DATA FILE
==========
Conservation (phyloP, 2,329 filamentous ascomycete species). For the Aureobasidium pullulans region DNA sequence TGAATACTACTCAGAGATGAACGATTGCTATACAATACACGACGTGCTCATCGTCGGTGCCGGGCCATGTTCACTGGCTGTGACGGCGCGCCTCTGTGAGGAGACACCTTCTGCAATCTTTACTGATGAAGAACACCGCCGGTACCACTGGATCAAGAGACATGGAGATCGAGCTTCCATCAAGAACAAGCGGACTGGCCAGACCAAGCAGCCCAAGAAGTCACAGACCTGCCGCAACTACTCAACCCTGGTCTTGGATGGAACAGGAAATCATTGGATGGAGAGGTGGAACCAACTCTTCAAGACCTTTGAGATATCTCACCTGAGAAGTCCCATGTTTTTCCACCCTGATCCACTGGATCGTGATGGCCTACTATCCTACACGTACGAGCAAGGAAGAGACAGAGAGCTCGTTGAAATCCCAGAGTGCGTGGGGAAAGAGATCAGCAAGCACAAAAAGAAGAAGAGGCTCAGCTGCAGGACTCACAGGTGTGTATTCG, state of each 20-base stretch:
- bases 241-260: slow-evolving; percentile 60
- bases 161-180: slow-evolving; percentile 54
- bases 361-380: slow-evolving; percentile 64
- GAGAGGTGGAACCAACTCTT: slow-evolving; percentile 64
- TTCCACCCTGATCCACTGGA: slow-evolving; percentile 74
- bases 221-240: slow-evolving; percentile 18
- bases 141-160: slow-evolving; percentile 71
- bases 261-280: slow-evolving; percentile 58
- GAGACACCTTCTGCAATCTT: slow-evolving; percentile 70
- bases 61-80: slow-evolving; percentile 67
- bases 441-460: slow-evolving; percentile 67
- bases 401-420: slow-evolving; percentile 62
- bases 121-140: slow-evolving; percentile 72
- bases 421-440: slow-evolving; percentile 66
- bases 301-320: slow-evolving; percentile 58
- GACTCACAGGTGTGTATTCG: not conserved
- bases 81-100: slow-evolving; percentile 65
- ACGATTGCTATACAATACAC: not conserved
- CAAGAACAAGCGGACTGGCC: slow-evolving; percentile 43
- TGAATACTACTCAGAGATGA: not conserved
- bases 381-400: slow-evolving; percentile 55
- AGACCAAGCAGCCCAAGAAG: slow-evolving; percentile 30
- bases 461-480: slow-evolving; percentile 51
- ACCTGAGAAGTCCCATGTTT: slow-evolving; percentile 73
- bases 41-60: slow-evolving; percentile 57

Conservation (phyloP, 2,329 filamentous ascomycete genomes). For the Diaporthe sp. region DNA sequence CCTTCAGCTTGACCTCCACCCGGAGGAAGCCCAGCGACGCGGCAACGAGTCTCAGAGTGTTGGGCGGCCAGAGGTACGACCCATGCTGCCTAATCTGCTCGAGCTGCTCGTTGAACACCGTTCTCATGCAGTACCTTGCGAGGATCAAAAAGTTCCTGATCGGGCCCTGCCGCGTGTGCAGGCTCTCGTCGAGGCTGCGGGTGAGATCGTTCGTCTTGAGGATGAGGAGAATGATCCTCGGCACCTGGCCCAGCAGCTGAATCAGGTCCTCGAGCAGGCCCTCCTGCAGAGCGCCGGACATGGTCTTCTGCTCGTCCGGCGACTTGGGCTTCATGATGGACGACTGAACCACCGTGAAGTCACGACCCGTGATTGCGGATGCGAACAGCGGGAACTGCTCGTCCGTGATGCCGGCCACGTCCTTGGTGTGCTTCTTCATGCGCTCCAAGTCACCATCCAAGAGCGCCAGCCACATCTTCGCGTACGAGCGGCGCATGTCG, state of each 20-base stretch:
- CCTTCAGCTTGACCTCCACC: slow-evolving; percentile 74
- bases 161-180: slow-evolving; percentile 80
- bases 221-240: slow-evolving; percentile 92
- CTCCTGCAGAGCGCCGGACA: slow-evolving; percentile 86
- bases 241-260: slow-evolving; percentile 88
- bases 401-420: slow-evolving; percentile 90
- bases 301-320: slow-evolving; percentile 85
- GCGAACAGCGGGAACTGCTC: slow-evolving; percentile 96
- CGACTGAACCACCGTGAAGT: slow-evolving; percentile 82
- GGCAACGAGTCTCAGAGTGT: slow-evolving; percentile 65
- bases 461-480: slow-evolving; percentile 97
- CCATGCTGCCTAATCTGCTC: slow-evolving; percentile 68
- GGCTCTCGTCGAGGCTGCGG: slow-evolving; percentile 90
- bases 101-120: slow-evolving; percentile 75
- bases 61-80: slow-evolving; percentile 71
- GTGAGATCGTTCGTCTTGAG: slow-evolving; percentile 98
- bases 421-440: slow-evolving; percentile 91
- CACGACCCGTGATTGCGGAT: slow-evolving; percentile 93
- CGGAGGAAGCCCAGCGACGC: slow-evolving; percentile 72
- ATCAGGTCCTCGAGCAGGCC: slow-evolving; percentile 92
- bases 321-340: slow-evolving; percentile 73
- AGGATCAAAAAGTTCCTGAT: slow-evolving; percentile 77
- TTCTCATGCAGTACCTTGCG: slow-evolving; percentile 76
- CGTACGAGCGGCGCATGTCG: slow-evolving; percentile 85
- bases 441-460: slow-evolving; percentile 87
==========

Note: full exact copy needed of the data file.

Conservation (phyloP, 2,329 filamentous ascomycete species). For the Aureobasidium pullulans region DNA sequence TGAATACTACTCAGAGATGAACGATTGCTATACAATACACGACGTGCTCATCGTCGGTGCCGGGCCATGTTCACTGGCTGTGACGGCGCGCCTCTGTGAGGAGACACCTTCTGCAATCTTTACTGATGAAGAACACCGCCGGTACCACTGGATCAAGAGACATGGAGATCGAGCTTCCATCAAGAACAAGCGGACTGGCCAGACCAAGCAGCCCAAGAAGTCACAGACCTGCCGCAACTACTCAACCCTGGTCTTGGATGGAACAGGAAATCATTGGATGGAGAGGTGGAACCAACTCTTCAAGACCTTTGAGATATCTCACCTGAGAAGTCCCATGTTTTTCCACCCTGATCCACTGGATCGTGATGGCCTACTATCCTACACGTACGAGCAAGGAAGAGACAGAGAGCTCGTTGAAATCCCAGAGTGCGTGGGGAAAGAGATCAGCAAGCACAAAAAGAAGAAGAGGCTCAGCTGCAGGACTCACAGGTGTGTATTCG, state of each 20-base stretch:
- bases 241-260: slow-evolving; percentile 60
- bases 161-180: slow-evolving; percentile 54
- bases 361-380: slow-evolving; percentile 64
- GAGAGGTGGAACCAACTCTT: slow-evolving; percentile 64
- TTCCACCCTGATCCACTGGA: slow-evolving; percentile 74
- bases 221-240: slow-evolving; percentile 18
- bases 141-160: slow-evolving; percentile 71
- bases 261-280: slow-evolving; percentile 58
- GAGACACCTTCTGCAATCTT: slow-evolving; percentile 70
- bases 61-80: slow-evolving; percentile 67
- bases 441-460: slow-evolving; percentile 67
- bases 401-420: slow-evolving; percentile 62
- bases 121-140: slow-evolving; percentile 72
- bases 421-440: slow-evolving; percentile 66
- bases 301-320: slow-evolving; percentile 58
- GACTCACAGGTGTGTATTCG: not conserved
- bases 81-100: slow-evolving; percentile 65
- ACGATTGCTATACAATACAC: not conserved
- CAAGAACAAGCGGACTGGCC: slow-evolving; percentile 43
- TGAATACTACTCAGAGATGA: not conserved
- bases 381-400: slow-evolving; percentile 55
- AGACCAAGCAGCCCAAGAAG: slow-evolving; percentile 30
- bases 461-480: slow-evolving; percentile 51
- ACCTGAGAAGTCCCATGTTT: slow-evolving; percentile 73
- bases 41-60: slow-evolving; percentile 57

Conservation (phyloP, 2,329 filamentous ascomycete genomes). For the Diaporthe sp. region DNA sequence CCTTCAGCTTGACCTCCACCCGGAGGAAGCCCAGCGACGCGGCAACGAGTCTCAGAGTGTTGGGCGGCCAGAGGTACGACCCATGCTGCCTAATCTGCTCGAGCTGCTCGTTGAACACCGTTCTCATGCAGTACCTTGCGAGGATCAAAAAGTTCCTGATCGGGCCCTGCCGCGTGTGCAGGCTCTCGTCGAGGCTGCGGGTGAGATCGTTCGTCTTGAGGATGAGGAGAATGATCCTCGGCACCTGGCCCAGCAGCTGAATCAGGTCCTCGAGCAGGCCCTCCTGCAGAGCGCCGGACATGGTCTTCTGCTCGTCCGGCGACTTGGGCTTCATGATGGACGACTGAACCACCGTGAAGTCACGACCCGTGATTGCGGATGCGAACAGCGGGAACTGCTCGTCCGTGATGCCGGCCACGTCCTTGGTGTGCTTCTTCATGCGCTCCAAGTCACCATCCAAGAGCGCCAGCCACATCTTCGCGTACGAGCGGCGCATGTCG, state of each 20-base stretch:
- CCTTCAGCTTGACCTCCACC: slow-evolving; percentile 74
- bases 161-180: slow-evolving; percentile 80
- bases 221-240: slow-evolving; percentile 92
- CTCCTGCAGAGCGCCGGACA: slow-evolving; percentile 86
- bases 241-260: slow-evolving; percentile 88
- bases 401-420: slow-evolving; percentile 90
- bases 301-320: slow-evolving; percentile 85
- GCGAACAGCGGGAACTGCTC: slow-evolving; percentile 96
- CGACTGAACCACCGTGAAGT: slow-evolving; percentile 82
- GGCAACGAGTCTCAGAGTGT: slow-evolving; percentile 65
- bases 461-480: slow-evolving; percentile 97
- CCATGCTGCCTAATCTGCTC: slow-evolving; percentile 68
- GGCTCTCGTCGAGGCTGCGG: slow-evolving; percentile 90
- bases 101-120: slow-evolving; percentile 75
- bases 61-80: slow-evolving; percentile 71
- GTGAGATCGTTCGTCTTGAG: slow-evolving; percentile 98
- bases 421-440: slow-evolving; percentile 91
- CACGACCCGTGATTGCGGAT: slow-evolving; percentile 93
- CGGAGGAAGCCCAGCGACGC: slow-evolving; percentile 72
- ATCAGGTCCTCGAGCAGGCC: slow-evolving; percentile 92
- bases 321-340: slow-evolving; percentile 73
- AGGATCAAAAAGTTCCTGAT: slow-evolving; percentile 77
- TTCTCATGCAGTACCTTGCG: slow-evolving; percentile 76
- CGTACGAGCGGCGCATGTCG: slow-evolving; percentile 85
- bases 441-460: slow-evolving; percentile 87